Wednesday, 11 May 2011
カクレンボ / Kakurenbo
I’ve wanted to watch Kakurenbo since I saw it advertised on my trip to Japan, a year and a half ago. It was being heavily promoted around Harajuku and Akihabara, and I was curious about this entirely cel-shaded CG-animated OVA, with a very traditional Edo-era aesthetic. I never found anywhere to download it with English subs, so in the end decided to watch the short half-hour animation for Japanese practice. Given that it has a very simple plot, this didn’t seem like a bad idea.
In a mysterious town, kids don kabuki masks of the sort the ANBU wear in Naruto, and go to play hide-and-seek with demons. The story follows three groups – the tough kids who talk like gangsters, there to prove their bravery against the demons they think are imaginary, the mysterious identical twins who seem more capable than the rest but barely get any screen-time, and then the typical protagonist – the innocent, adorable boy there to find his sister (voiced of course by Takeuchi Junko) but who tends to cower behind the tougher boy he meets, while readily trusting the quiet girl who tags along with them.
The demons of course turn out to be real, great monstrosities straight out of Japanese woodcarvings, based on genuine mythological creatures. They proceed to pick off the kids one by one, until at last the dark secret of the town is revealed.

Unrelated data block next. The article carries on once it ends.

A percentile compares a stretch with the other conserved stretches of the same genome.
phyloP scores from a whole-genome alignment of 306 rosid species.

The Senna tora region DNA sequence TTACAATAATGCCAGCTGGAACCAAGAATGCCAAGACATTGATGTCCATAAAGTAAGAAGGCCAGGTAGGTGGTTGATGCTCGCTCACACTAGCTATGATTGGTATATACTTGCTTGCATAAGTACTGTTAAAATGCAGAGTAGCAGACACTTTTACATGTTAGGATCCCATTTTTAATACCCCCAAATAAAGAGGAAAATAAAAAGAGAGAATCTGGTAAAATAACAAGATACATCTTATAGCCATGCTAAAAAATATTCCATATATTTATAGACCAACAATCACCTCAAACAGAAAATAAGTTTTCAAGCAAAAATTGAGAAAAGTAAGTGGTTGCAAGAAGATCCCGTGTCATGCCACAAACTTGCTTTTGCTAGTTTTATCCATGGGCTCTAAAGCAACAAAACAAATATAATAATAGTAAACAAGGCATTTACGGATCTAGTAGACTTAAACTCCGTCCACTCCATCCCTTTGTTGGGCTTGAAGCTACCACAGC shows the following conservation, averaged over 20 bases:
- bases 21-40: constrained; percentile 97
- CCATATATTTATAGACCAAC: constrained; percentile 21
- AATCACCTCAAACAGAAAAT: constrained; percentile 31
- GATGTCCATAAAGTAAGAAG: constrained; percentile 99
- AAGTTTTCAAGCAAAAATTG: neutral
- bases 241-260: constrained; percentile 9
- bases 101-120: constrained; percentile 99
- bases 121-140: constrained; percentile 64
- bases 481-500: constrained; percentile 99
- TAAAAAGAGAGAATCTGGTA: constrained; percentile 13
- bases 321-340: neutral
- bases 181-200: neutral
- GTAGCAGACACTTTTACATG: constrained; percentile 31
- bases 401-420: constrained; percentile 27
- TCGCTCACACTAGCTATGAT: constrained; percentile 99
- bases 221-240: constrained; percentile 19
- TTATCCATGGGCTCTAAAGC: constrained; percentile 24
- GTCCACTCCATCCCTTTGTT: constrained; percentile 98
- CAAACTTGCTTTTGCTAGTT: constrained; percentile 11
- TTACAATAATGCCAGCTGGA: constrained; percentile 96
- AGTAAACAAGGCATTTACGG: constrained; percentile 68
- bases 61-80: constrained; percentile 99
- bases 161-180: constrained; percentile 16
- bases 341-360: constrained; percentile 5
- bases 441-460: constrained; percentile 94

No, there’s not much to it, but considering it’s only half and hour long, the plot and characterisations are perfectly serviceable. But the real draw of Kakurenbo is its aesthetic. Frankly speaking, it’s beautiful. The towering buildings with their flickering neon lights are foreboding and deeply atmospheric. The kids’ masks may not make it very easy to empathise with them, but sometimes just seeing their eyes is enough, and it gives everything an eerie, preternatural atmosphere. But the real triumphs are the monsters, great flowing monstrosities with leering faces, falling apart and reassembling at times. The CG isn’t perfect – oddly, while the monsters lumber and stomp with real weight behind them, the kids sometimes have that bizarre weightless when they walk or when they run so characteristic of early-90s CG (like Reboot or the first Tekken intro). For the most part, though, they look like anime characters in masks, and move more fluidly than most animation studios could possibly accomplish.
Nothing about Kakurenbo will make it a classic. But it’s a bit of a milestone, a fully-CG anime that with cel-shading has a traditional look, and also still exhibits most of the characteristics of anime. CG has become its own genre, with Pixar and Dreamworks’ styles dominating the West and Square trying to be a little more adult in the East, but cel-shading is still developing. With traditional cell animation reaching new heights with Ghibli’s worldwide fame and Kyoto Animation truly pushing the boundaries of what can be accomplished in weekly series, cel-shaded CG has a long way to go, but it’s interesting to see a showcase like this, and wonder about the future.
(originally written 10.4.07)